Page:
Summary AI Convention Europe 2020

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Covid-19 has disrupted manufacturing: trust, localization and fast adaptation are key

Trust, localization and the ability to adapt, be agile and lean seem to be the secret ingredients for manufacturing during this turbulent COVID-19 period.

The COVID-19 business impact is large for manufacturing, with fewer people allowed in factories and reduced mobility.

For customers, trust in products is more essential than ever.  During this COVID-19 crisis, are those manufacturers who are still open placing more emphasis on maximizing production, even if this may risk the actual safety of the products they are circulating in the market? How are we sure that, with the current rapidness of production, safety regulations can be adhered to? According to the 2020 Edelmann trust barometer, respondents recognized the need for specific brand action to help address the societal challenges posed by Covid-19, such as protecting the well-being of employees to shifting products.  Tracing the safety of products and the health-safety of human workers along the entire supply chain becomes a key priority for manufacturers. Blockchain technology can support such a traceability need easily (Matthieu Hug, CEO and Founder of Tilkal)!

For manufacturing, COVID-19 has disrupted the supply chain with the need to re-sync where products are produced potentially requiring new business models (Eric Prevost, Oracle).

Furthermore, COVID-19 has increased the need for fast adaptation and manufacturers are looking for AI to increase the ROI (Rachel Alexander, Omina Technologies). But ROI can only be maximized by using a lean AI and human-centered AI methodology.

From sampling to continuous flow analysis: challenges and opportunities of blockchain for traceability

Tilkal, CEO & Founder Matthieu Hug

The 4 Challenges

There are four challenges:

  • Challenge 1: Trust in products is from the past
  • Challenge 2: A bottle of milk is rarely just milk in a bottle: traceability means aggregating data throughout transport
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  • Challenge 3: the supply chain is complex and distributed
  • Challenge 4: Unknown supply chain actors lead to uncontrolled and harmful behaviors. 

Nobody knows exactly who their tier 3 suppliers are. This leads to illicit trade such as child labor.

Blockchain to Overcome The 4 Challenges

Having a sensor on a single product is not enough for traceability.

Blockchain technology can overcome all 4 challenges.

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Blockchain is essentially a distributed database allowing for decentralized data collection. Every actor has a copy of the data. Every actor can contribute data by making a declaration to this distributed database. Data is immutable.  If the data that was declared had a mistake, then an actor can make another declaration to fix it.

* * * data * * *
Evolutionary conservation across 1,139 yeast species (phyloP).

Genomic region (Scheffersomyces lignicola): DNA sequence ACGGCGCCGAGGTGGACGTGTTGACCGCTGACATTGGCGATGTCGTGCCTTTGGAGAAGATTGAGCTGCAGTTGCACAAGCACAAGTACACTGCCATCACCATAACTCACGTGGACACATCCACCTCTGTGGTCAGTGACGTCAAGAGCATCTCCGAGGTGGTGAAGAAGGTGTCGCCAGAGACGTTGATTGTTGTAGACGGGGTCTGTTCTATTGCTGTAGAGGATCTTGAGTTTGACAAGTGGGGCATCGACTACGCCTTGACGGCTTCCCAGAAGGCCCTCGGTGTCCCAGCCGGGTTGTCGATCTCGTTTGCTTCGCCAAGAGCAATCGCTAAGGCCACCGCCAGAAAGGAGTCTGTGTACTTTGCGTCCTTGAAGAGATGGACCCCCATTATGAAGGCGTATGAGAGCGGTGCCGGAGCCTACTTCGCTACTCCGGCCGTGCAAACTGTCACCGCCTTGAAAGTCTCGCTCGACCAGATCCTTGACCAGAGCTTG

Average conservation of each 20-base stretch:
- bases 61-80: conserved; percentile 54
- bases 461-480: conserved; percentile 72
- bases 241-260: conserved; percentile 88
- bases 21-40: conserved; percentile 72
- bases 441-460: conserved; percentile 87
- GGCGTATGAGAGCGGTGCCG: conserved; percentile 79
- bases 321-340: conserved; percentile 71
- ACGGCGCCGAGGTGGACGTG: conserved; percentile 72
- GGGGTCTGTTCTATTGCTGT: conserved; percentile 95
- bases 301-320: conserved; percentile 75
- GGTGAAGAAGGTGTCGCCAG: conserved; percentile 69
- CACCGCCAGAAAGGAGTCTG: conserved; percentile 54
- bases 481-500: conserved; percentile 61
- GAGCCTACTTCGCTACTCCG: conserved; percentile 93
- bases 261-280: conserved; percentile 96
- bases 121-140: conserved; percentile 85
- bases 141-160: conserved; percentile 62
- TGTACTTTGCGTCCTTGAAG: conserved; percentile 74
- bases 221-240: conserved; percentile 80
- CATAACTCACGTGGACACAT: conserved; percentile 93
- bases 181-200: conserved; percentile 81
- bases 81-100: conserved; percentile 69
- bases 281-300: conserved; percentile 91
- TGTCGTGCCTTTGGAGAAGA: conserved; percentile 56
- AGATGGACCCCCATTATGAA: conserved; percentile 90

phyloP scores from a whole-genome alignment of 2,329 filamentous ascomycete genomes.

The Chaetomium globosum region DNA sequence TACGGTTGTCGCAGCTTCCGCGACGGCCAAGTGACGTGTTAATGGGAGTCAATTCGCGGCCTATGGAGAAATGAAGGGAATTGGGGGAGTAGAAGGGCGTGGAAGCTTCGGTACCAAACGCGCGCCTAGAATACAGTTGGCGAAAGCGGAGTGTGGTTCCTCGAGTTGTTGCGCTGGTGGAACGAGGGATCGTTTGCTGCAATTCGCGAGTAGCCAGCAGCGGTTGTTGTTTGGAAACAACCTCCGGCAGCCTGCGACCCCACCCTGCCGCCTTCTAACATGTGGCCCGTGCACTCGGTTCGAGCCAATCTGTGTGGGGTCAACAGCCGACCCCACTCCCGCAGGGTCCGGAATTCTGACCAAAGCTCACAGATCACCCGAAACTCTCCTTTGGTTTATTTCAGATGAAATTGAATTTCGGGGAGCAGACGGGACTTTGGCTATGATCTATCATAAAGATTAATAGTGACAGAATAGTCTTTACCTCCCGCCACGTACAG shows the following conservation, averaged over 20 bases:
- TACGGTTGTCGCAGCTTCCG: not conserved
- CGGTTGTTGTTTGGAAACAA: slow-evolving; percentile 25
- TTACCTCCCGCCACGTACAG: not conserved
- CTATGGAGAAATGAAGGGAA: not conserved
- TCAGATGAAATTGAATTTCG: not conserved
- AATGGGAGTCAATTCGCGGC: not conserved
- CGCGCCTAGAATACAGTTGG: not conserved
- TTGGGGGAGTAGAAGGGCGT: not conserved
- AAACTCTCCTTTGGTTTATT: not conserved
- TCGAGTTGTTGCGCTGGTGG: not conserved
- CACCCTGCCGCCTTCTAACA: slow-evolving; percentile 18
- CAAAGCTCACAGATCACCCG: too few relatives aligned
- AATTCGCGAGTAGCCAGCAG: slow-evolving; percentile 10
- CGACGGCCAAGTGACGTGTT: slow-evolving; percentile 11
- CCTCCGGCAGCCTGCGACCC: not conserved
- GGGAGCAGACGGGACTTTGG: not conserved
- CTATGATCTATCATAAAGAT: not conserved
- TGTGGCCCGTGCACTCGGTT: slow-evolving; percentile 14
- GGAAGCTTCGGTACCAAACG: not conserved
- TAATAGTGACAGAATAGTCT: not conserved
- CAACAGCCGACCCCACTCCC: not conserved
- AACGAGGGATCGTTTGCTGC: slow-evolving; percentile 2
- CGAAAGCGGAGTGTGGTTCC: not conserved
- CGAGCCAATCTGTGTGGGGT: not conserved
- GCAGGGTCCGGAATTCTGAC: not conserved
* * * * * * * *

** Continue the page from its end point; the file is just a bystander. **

If one participant changes the data, all other people in the blockchain are notified: tamper-proof data.
It does not really ensure whether the data is true, but it allows you to audit the data: Who said what at what time?

Tilkal created a software platform for traceability that is based on blockchain technology.

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3 Main Use Cases for Traceability

  • transparency to the customer:

Supermarket Casino wanted traceability for poultry: eggs: from which farms do they come from, what is the situation of the chickens in this chain.
Farmers were afraid if their name and location would become public: afraid of theft and of violence by vegan/pro-animal organizations.

June: sells cosmetics and diapers for babies: where does the plastic come from?

  • operational control:  improving inventory: Danone: traceability of formula milk on unit-level from China upto tier 3. View in real-time on inventory.
  • compliance:  work with a supplier for Airbus: The supplier can apply for a specific tax regime. Typically the tax agency asks for prove of being entitled to the beneficial tax regime long after the application has been filed. The supplier had to be able to prove up to two years after application that parts had only be used for planes that solely used in civil air flights.

How AI and Digital are key to Manufacturers Survival

Eric Prevost, Vice President, Oracle Corporation

Industry 4.0

Industry 4.0 trends require manufacturers to rethink their digital strategy and platforms to transform their challenges into opportunities.

We are now at the fourth industrial revolution.

The 4 Industrial Revolutions

The 4 industrial revolutions:

  • 1st industrial revolution: human work simplification:

1 person at 1 machine, the aim was to simplify the work of human but not to replace the human

  • 2nd industrial revolution: electricity.

Standardize work, simplify work in a linear way: the conveyor belt.

The conveyer belt allowed multiple brains to work together.

  • 3rd industrial revolution: automation and nonlinear work orchestration.

Automating some part of the process where it does not need a lot of decision making.
Manufacturing robots
Business ERP: automate processes for finance, procurement, supply chain
Put the brain of the human in a machine.

  • 4th industrial revolution: continue to reinforce our production efficiency.

Local manufacturing as opposed to distributed manufacturing: split manufacturing in different parts. COVID-19 requires to resync where the product is produced.
Lancome: small manufacturing, buy skin product directly in the store.

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AI Use Cases and Solution Strategy